The road is seen as a legitimate target because it burnishes the purported political credentials of the rebel groups in preventing outsiders from settling in the heart of OPM territory.
Opening up the interior also brings with it an increased military presence and what environmentalists and separatists alike fear will be wholesale logging and other natural degradation.
Three months later after the bridge massacre, the same band of tribal fighters killed three special forces operators in a scattered firefight that went on for more than five hours after a 25-man patrol was ambushed in the same area.
Human rights groups subsequently accused the military of bombing villages and other indiscriminate acts, driving hundreds of villagers from their mountain homes in scenes that have been repeated often after rebel attacks.
Local sources say more recent violence in Intan Jaya has arisen from social and political tensions between the majority 50,000-strong Moni population and the Dani, the dominant tribe spread across most of Papua’s central mountain spine.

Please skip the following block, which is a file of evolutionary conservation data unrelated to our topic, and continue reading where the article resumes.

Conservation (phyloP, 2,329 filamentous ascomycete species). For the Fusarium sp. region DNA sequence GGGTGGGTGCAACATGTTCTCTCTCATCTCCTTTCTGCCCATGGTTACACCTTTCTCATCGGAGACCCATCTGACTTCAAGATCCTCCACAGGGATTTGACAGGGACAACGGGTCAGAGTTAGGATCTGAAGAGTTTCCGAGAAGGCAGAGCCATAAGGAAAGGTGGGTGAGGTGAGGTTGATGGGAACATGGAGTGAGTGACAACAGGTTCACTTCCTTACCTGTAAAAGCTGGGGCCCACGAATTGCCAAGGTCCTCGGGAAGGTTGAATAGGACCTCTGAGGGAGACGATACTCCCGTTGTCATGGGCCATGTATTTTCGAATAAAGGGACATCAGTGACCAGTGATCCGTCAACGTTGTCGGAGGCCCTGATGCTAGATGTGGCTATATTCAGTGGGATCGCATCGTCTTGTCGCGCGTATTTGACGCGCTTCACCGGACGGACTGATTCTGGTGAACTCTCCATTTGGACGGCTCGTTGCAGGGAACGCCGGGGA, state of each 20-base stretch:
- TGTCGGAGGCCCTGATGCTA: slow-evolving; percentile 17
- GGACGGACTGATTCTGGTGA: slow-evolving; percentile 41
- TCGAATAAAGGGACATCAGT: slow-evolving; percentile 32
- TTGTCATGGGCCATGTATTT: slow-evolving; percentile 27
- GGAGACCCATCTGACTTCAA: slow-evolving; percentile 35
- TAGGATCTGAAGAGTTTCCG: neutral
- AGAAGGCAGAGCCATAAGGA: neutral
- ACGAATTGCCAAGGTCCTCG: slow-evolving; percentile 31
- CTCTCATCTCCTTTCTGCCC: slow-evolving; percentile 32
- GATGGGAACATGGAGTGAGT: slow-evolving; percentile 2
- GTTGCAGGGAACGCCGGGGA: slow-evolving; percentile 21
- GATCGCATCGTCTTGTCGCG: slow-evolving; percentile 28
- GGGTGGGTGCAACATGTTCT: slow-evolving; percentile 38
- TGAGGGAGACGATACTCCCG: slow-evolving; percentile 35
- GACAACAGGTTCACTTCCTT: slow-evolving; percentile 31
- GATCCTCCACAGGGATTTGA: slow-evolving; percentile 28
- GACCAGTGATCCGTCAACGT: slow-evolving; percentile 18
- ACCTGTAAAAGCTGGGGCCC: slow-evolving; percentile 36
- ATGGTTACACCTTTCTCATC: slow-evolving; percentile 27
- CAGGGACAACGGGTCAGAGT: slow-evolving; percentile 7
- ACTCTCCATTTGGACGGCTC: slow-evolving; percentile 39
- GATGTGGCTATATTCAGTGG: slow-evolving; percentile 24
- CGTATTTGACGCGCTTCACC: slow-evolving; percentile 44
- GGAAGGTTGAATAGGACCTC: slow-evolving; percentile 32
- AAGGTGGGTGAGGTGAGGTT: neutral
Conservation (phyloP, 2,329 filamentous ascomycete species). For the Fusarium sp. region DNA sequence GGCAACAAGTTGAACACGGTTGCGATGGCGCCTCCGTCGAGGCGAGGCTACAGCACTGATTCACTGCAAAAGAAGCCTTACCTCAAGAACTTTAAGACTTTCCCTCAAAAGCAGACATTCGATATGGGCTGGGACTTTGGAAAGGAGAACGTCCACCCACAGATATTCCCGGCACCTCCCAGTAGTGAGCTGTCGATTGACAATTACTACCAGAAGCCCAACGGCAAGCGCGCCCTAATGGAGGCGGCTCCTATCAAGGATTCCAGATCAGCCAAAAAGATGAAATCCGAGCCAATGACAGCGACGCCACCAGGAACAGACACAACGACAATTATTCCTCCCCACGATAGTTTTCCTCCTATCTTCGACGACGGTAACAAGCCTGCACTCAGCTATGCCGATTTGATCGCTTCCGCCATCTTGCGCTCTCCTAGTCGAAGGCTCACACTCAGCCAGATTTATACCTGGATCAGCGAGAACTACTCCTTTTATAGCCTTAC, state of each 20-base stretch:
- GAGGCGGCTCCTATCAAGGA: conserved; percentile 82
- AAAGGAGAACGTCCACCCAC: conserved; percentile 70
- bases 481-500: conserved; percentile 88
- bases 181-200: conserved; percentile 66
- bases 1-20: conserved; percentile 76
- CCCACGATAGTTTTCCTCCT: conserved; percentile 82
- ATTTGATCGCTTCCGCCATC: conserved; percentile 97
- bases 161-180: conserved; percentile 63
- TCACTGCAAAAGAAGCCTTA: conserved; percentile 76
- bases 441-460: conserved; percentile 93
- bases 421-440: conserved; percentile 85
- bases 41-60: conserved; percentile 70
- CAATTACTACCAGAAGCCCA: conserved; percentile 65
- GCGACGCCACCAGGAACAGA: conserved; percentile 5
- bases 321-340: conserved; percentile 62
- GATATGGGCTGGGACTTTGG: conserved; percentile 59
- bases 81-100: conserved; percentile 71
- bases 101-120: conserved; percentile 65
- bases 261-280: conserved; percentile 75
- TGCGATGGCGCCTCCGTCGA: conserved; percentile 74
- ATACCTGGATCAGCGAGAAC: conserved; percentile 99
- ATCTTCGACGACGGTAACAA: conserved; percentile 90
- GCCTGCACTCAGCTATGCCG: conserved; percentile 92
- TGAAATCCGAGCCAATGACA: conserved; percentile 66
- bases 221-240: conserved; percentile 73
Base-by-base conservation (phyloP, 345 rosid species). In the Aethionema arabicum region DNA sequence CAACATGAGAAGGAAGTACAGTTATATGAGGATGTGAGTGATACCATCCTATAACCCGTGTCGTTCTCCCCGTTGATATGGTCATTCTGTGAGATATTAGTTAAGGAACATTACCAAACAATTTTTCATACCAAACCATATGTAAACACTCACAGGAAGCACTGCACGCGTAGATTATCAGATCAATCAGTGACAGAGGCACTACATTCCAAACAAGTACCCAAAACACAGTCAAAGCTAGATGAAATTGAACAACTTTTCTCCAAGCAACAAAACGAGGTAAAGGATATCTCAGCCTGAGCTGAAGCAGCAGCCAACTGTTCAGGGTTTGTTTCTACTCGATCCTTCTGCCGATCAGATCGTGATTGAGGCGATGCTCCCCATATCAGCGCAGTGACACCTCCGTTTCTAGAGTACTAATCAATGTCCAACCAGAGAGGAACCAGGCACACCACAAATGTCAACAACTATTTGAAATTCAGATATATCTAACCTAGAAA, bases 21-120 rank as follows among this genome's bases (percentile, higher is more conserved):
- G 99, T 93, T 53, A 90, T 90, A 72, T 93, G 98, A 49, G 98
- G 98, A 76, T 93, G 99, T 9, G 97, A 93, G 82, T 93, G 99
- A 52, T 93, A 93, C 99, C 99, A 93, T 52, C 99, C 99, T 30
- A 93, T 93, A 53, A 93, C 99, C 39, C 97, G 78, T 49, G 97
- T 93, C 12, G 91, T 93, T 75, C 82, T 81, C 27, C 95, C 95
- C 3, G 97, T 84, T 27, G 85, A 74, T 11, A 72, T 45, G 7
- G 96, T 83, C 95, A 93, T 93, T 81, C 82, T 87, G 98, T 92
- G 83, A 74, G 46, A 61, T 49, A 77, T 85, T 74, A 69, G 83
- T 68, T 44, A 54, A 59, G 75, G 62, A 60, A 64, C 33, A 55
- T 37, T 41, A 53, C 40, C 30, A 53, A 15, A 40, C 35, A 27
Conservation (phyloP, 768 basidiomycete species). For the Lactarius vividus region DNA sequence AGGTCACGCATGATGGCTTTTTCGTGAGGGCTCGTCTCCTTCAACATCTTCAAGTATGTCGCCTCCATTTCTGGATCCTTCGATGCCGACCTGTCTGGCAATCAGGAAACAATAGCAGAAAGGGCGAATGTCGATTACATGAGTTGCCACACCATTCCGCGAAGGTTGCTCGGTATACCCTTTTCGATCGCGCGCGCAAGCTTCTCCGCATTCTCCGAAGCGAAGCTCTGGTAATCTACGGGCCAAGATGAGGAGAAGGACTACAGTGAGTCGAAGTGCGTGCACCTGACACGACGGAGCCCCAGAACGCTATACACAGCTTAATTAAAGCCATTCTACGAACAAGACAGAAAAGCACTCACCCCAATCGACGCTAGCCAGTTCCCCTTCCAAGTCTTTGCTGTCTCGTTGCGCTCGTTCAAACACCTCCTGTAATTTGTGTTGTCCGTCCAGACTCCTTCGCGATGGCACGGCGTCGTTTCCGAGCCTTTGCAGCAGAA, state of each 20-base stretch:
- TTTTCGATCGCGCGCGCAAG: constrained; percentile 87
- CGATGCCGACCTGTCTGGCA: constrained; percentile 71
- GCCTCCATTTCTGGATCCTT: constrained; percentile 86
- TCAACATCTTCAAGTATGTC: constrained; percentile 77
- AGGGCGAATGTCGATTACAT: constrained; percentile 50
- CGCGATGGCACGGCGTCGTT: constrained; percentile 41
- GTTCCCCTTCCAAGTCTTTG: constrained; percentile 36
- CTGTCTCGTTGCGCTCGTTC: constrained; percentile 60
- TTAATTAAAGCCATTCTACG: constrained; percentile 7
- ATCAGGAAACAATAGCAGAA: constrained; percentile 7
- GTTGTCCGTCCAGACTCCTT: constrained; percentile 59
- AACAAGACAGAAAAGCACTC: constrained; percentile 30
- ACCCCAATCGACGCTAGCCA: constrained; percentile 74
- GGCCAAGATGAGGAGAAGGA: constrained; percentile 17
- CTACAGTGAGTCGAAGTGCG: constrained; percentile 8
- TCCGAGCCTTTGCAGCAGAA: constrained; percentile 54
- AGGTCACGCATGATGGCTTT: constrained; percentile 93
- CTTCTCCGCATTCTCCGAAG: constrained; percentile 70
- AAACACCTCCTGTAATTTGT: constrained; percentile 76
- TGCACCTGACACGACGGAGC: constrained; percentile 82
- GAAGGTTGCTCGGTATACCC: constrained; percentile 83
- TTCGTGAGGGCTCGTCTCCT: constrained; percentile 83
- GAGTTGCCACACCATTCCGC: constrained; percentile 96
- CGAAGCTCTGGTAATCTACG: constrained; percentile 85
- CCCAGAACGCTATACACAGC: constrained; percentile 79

Open hostilities broke out in 2015, triggered by the sale of a large expanse of Moni ancestral land to a Chinese plantation company engineered by Dani district chief Natalis Tabuni, whose elections in 2012 and 2017 were marred by fraud allegations.
Papua’s ethnic Dani governor, Lukas Enembe, accused of playing an influential role in that exercise, took Tabuni on a trip to Shanghai in late 2019 to explore Chinese interest in a 300-megawatt hydroelectric project to supply electricity to Freeport.
But that has gone nowhere since and the mining company is now in the process of adding 112-MW to its 195-MW of installed coal-fired capacity needed to power an extensive electric railway for its newly-expanded underground operation.